That feeling of everything rushing into your brain but having none of it make sense lasts for only a short time in any new situation, but it is very real and affects just about everyone to a certain degree. In those kinds of situations, the brain does its version of what your eyes are supposed to do when looking at one of those pictures in which a million dots suddenly transform themselves into an image. Confused? Budd Davisson explains the reality of brain overload.
There’s little argument that the human brain is a wildly capable, magical machine that is so untapped, we seldom use more than a small percentage of its capabilities. That’s the good news. The bad news, is that the brain has such a pronounced spool-up time, when introduced to new situations, that it often takes practically nothing to cause it to freeze up leaving us with nothing but a blank screen to look at.
That’s what training is all about. Its function is to gently get the brain up to speed so it is capable of receiving and comprehending new data and then using that comprehension to do something with it. That’s all well and good but it doesn’t change the fact that at the very beginning of any new learning experience, there are times when you might as well have a cranium full of Silly Putty.
Because the brain takes a while to warm to a new set of circumstances, there is a period of time where it is struggling with the new input. If you’ll think back, you’ll realise a classic example of brain overload was the first time you came in to make a landing. There you were, strapped into a tiny tin box hurtling at the ground at what seemed like a ridiculous speed. Only a few days earlier, movement in the third dimension had been something you’d only seen on Star Trek, and you had been just a normal person with normal expectations of what you could do in normal situations. Having a runway hurtling at you was not normal. Being expected to land an aeroplane was not normal. Your ears were hearing words from your instructor “Hold a nose attitude that gives you 70 knots and put down another notch of flaps.” Your brain, however, only received about every third word and could make no sense of any of them.
While he was talking to you, you were trying to remember which controlled the speed, throttle or nose? And that damn runway was still rushing at you. The air seemed alive and the aeroplane was moving up and down, right and left. The instructor was droning away as if he was on verbal auto pilot. Amazingly, he actually expected you to be listening, “…notice how the runway numbers appear to be moving towards you indicating…” What runway numbers? To you the top of the windshield was blue and the bottom was brown. Past that, all detail was lost on you.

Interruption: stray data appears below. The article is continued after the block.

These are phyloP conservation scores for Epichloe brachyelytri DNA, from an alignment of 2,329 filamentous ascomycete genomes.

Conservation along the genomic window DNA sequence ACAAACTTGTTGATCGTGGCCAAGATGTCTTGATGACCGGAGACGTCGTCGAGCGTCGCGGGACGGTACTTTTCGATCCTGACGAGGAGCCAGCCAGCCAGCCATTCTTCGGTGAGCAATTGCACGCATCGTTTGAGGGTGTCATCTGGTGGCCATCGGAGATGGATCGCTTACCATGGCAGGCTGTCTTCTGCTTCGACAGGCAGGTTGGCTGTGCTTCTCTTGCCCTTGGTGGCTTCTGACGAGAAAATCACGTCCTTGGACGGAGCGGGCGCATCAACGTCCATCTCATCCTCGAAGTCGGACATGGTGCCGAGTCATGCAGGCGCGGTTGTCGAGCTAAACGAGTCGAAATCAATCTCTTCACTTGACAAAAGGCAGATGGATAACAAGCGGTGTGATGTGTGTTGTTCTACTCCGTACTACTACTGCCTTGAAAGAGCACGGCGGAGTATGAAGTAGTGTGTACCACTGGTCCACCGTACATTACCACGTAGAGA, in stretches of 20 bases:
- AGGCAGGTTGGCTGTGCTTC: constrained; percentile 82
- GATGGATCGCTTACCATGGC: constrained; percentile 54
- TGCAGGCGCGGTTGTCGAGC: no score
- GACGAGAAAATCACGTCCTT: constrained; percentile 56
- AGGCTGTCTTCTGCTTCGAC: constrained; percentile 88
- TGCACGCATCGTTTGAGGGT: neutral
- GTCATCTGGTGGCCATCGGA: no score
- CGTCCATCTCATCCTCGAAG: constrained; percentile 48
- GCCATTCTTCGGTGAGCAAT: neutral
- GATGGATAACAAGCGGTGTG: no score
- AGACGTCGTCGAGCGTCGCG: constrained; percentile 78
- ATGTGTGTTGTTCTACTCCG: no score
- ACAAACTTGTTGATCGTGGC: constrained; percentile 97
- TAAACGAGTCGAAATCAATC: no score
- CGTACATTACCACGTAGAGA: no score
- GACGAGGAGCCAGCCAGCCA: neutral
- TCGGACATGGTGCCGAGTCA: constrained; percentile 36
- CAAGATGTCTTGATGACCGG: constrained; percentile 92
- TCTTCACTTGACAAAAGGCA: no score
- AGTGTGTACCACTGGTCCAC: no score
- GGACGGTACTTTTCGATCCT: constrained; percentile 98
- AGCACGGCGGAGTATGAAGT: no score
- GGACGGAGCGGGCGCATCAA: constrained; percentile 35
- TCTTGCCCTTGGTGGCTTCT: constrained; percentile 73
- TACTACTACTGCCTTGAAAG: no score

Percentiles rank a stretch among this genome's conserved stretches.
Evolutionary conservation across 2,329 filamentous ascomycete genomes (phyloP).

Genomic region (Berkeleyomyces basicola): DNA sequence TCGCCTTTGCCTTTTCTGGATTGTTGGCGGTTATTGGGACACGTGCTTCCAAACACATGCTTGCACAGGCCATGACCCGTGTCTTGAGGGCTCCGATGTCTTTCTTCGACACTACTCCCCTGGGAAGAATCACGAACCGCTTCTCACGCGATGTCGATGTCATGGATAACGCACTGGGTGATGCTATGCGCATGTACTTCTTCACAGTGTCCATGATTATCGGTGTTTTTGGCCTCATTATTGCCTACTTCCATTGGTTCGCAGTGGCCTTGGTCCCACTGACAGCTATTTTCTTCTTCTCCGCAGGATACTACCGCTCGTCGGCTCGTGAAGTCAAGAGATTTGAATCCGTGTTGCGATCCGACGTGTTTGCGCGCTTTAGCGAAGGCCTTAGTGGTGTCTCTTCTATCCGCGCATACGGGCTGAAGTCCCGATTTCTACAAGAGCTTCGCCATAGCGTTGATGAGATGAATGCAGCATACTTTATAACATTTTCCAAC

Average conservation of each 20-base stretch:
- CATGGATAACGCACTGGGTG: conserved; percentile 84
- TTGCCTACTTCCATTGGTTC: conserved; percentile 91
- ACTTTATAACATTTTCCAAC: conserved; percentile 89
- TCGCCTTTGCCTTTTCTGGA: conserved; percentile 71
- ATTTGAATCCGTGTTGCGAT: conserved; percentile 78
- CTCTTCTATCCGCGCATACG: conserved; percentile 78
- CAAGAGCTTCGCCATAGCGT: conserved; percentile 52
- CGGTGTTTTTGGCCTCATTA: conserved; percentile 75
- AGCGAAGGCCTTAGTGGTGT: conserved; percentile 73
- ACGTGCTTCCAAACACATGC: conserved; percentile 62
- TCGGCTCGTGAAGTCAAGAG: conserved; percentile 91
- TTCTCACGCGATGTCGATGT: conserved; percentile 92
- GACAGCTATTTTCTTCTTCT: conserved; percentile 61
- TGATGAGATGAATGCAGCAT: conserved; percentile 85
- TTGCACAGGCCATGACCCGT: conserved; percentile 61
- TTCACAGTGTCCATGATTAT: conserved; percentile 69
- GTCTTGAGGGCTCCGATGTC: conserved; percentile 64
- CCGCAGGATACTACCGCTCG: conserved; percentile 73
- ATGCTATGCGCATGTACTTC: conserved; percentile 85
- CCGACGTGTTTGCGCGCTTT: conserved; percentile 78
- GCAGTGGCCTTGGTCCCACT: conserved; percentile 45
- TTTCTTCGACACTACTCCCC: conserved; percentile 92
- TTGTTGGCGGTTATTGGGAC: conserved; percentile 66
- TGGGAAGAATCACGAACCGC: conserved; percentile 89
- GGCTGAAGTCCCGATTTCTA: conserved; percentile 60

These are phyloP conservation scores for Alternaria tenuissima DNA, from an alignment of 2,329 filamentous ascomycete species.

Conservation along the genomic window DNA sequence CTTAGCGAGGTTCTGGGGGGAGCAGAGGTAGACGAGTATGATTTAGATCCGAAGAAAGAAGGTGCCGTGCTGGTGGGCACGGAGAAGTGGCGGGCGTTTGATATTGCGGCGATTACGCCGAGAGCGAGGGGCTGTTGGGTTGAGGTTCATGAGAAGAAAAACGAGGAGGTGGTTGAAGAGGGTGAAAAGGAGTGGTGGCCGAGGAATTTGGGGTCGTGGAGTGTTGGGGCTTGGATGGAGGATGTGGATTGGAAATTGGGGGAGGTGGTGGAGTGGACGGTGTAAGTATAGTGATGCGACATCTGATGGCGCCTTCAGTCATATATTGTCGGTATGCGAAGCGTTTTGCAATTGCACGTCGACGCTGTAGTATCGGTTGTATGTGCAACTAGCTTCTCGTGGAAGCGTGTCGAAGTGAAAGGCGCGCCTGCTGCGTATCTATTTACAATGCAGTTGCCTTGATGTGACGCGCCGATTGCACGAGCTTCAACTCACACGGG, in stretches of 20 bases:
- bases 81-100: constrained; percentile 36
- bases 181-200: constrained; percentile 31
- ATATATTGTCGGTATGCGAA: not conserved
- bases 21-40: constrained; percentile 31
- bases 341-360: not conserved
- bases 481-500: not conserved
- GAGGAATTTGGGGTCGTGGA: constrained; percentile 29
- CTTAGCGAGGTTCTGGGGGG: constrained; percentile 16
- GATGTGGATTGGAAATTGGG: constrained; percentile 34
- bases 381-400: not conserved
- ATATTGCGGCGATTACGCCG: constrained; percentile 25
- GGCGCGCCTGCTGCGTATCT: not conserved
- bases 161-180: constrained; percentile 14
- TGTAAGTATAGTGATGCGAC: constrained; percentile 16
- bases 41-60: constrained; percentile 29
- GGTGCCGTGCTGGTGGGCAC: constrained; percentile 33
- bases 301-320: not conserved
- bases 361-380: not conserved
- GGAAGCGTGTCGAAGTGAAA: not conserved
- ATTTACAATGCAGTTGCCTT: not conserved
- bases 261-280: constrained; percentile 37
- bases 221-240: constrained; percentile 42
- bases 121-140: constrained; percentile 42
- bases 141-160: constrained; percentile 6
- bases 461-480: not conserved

That feeling of everything rushing into your brain but having none of it make sense lasts for only a short time in any new situation, but it is very real and effects just about everyone to certain a degree. In those kinds of situations, the brain does its version of what your eyes are supposed to do when looking at one of those pictures in which a million dots suddenly transform themselves into an image. Your eyes focus short and nothing is in focus. Your brain does the same thing when it is assaulted with too much sensory input. It is seeing everything but nothing is in focus. We call that the “fog factor.” You’re seeing it all, but can’t pull individual pieces of information out and make them mean anything.
In a flight training situation it is only necessary that you know the fog factor exists and that sometimes in your training, your brain cursor is going to freeze up and you’ll have to back off for a few minutes to re-boot your brain. The most efficient way to accelerate your way through brain fog is to push for a little while, then land and go home and think about it. Nothing clears up the fog faster than some out-of-cockpit introspection. A pilot who thinks about his flying at night, always come back the next day better than he left.
When you’re learning to fly, it’s important you know this kind of thing is going to happen, if nothing else than because it helps keep your frustration and apprehension levels down. If you finish an hour feeling as if everything is beyond you and “…I just can’t do this,” but you know the inability to comprehend is a temporary thing, you won’t be nearly as discouraged. If brain overload wasn’t temporary, every student would drop out after the first hour and aviation would have ground to a halt on the beach at Kitty Hawk.